GROWING evidence suggests negative referendum campaigning is running out of steam, writes Natalie McGarry.
Reports circulated yesterday suggested that shadowy “senior sources” in the UK coalition government are confident and are pre-empting a No vote in next year’s referendum, which remains over a year away. Given the current favoured narrative that both the Yes and No Campaigns are yet to make significant impact on the wider public consciousness, and polls based on the referendum question have remained fairly static, this type of over-confidence and arrogance of Whitehall self-styling themselves as the “professionals v amateurs” may be a gift to the Yes movement.
Napoleon is widely reported with cautioning his troops a variation on, “let us wait a little; when your enemy is executing a false movement, never interrupt him”. Complacency as a campaigning technique may be the latest in a series of false moves by the No campaign. Given the relative disconnect between the Scottish electorate and the UK coalition government, any acceptance that this is an informed opinion should be cautionary at best. Quite simply, despite the opinion polls still favouring a No vote at present, there is much research to suggest that sections of the No vote are brittle.
What has clarified over recent months is that the No Campaign is conducting a crash-and-burn approach to messaging and narrative. They have been successful since the Edinburgh Agreement in capturing – and sometimes maintaining for sustained periods – lurid headlines in print and broadcast media which give voice to their concerns that Scotland does not meet an hypothetical litmus test for operating as a successful independent country. When facts or alternative arguments intrude, causing them to crash and burn, they are ever ready with a new test – a constitutional Mobius strip.
However, the relentless bombardment of the Yes campaign and media with massaged facts and figures may have exposed the No campaign’s strategy rather sooner than they would have liked. Sparta’s Lycurgus reputedly said, “they should not make war often, or long, with the same enemy, lest that they should train and instruct them in war, by habituating them to defend themselves”. Whilst the independence referendum is in no way a war in the traditional sense, there is much rhetoric about winning battles of “hearts and minds”, or the airwaves – especially from senior No campaign figures like Alistair Darling.
There is a certain truth in the old adage, “familiarity breeds contempt”, and it is evident to see that the print media at least, are starting to ask rather more pertinent questions about how the No campaign – and especially the strategists at Better Together – interpret and present information as fact. Despite clearly defined editorial positions, it is not credible that journalists accept as veritas any information from either side of the independence debate. Just this weekend a Sunday newspaper disproved UK government assertions about the cost of Trident removal. The press is still a big beast and there is every indication it is starting to awaken.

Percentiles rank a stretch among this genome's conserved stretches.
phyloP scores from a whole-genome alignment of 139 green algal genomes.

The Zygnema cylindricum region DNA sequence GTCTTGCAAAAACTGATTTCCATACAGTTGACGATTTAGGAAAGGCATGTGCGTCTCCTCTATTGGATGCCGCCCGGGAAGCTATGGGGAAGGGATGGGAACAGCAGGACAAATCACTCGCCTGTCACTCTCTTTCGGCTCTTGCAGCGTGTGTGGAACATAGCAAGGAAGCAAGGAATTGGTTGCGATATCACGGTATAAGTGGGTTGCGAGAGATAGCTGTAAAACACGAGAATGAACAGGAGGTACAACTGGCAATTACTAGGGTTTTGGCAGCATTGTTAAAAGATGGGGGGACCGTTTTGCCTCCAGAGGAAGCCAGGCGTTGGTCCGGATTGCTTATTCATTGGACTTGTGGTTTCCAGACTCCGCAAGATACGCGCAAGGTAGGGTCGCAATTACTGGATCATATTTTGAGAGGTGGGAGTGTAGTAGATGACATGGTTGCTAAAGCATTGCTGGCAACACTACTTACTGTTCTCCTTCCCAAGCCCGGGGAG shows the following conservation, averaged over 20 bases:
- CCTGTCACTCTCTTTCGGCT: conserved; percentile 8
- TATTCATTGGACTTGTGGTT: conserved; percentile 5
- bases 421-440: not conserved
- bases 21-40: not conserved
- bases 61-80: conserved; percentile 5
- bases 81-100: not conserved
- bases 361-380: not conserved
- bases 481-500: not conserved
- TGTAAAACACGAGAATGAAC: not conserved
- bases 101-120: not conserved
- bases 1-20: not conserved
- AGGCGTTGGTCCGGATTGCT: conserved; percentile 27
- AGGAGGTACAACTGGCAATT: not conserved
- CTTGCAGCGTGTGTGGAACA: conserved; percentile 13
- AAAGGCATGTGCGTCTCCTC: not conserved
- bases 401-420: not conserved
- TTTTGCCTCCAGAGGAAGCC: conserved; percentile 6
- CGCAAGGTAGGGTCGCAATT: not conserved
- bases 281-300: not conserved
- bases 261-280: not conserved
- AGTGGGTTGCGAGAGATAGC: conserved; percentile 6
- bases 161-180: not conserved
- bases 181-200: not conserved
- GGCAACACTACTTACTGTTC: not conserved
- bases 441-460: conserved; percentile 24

Membership of the European Union, an AAA+ credit rating, a UK-wide Royal Mail – all are examples of the litmus test set by the No campaign.
Applying the same test to the UK, we now know that if the Conservatives are re-elected in 2015, due to the pressure of the rise of Ukip which is not mirrored in Scotland, that there will be an in-out referendum on EU membership in 2017. Scotland could easily be in the European wilderness if we vote No, which was cautioned as a horrendous consequence only earlier this year.
The UK’s AAA+ rating is now only a construct of Better Together HQ, as the coalition government continues to bury its head in the sand.
The coalition government’s plan to sell off the Royal Mail transpired less than a week after the No campaign warned of the dangers of separate postal services and the rising cost of a stamp. Having seen the consequences of previous privatisations, the danger is all from right-wing shock doctrine, not independence.
If the public are indeed listening, they must hope that the No campaign are careful what they wish for. It seems the UK government is using their independence litmus test as a policy of what not to do. In effect, hoist by their own petard.
Given the implosion of some of the key No campaign arguments, it is not inconceivable that the Yes campaign is relatively comfortable with the notion that this will start to create voter mistrust in the No argument. There can only be so many warnings posited with all the critical rigour of Play-Doh before it becomes not so much a case of the boy who cried wolf; rather a choir of lupine voices. The Scottish electorate are a canny lot, and once engaged, both sides will be expected to answer pertinent questions.
If the Yes campaign wants to capitalise on the failure of the No campaign to competently manage their message, it should ensure that their alternative approach is based on absolute transparency. This means admitting there is no one answer where it is impossible to accurately divine it.
However, given that this vote is actually about democracy and power, not policy, the Yes campaign have the harder but more rewarding task of imagining something different; of opportunity and fairness.
It is all too easy to gauge what a No vote will result in; more of the same – or worse – regardless of the hue of the UK government.
We should not be forced in to choosing least worst, we should have the ambition to aim for best. We have a choice of two paths. On recent events, one certainly isn’t as clear cut as Better Together would have you believe.